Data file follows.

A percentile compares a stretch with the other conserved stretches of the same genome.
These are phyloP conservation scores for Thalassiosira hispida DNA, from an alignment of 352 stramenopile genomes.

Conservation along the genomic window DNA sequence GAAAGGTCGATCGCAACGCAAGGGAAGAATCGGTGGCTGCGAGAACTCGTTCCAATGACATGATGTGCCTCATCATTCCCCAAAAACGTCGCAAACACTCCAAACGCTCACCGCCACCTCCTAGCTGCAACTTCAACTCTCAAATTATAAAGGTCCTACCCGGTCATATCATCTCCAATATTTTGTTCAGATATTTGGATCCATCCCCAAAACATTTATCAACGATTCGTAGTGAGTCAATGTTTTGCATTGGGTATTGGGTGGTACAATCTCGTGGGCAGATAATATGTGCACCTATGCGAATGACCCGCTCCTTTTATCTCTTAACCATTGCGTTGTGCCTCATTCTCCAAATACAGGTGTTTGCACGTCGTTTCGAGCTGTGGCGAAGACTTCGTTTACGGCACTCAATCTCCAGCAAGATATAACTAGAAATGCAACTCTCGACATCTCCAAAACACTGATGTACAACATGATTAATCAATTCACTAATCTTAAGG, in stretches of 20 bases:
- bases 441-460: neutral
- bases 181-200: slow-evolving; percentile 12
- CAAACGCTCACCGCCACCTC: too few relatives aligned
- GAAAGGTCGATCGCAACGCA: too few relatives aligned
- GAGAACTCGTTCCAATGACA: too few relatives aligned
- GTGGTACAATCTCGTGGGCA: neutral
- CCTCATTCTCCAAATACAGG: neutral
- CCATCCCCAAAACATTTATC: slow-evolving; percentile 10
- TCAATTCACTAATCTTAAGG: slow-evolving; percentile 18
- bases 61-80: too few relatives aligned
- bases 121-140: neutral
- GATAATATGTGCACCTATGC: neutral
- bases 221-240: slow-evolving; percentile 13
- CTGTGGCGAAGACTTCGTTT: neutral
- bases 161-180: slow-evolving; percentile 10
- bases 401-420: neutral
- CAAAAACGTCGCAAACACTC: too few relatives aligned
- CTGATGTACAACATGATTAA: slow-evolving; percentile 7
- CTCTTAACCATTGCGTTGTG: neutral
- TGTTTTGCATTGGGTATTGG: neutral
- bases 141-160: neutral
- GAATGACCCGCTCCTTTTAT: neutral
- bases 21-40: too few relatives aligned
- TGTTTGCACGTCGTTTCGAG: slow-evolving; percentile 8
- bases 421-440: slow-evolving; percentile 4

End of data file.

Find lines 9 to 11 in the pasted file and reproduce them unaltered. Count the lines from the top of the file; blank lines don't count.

- GTGGTACAATCTCGTGGGCA: neutral
- CCTCATTCTCCAAATACAGG: neutral
- CCATCCCCAAAACATTTATC: slow-evolving; percentile 10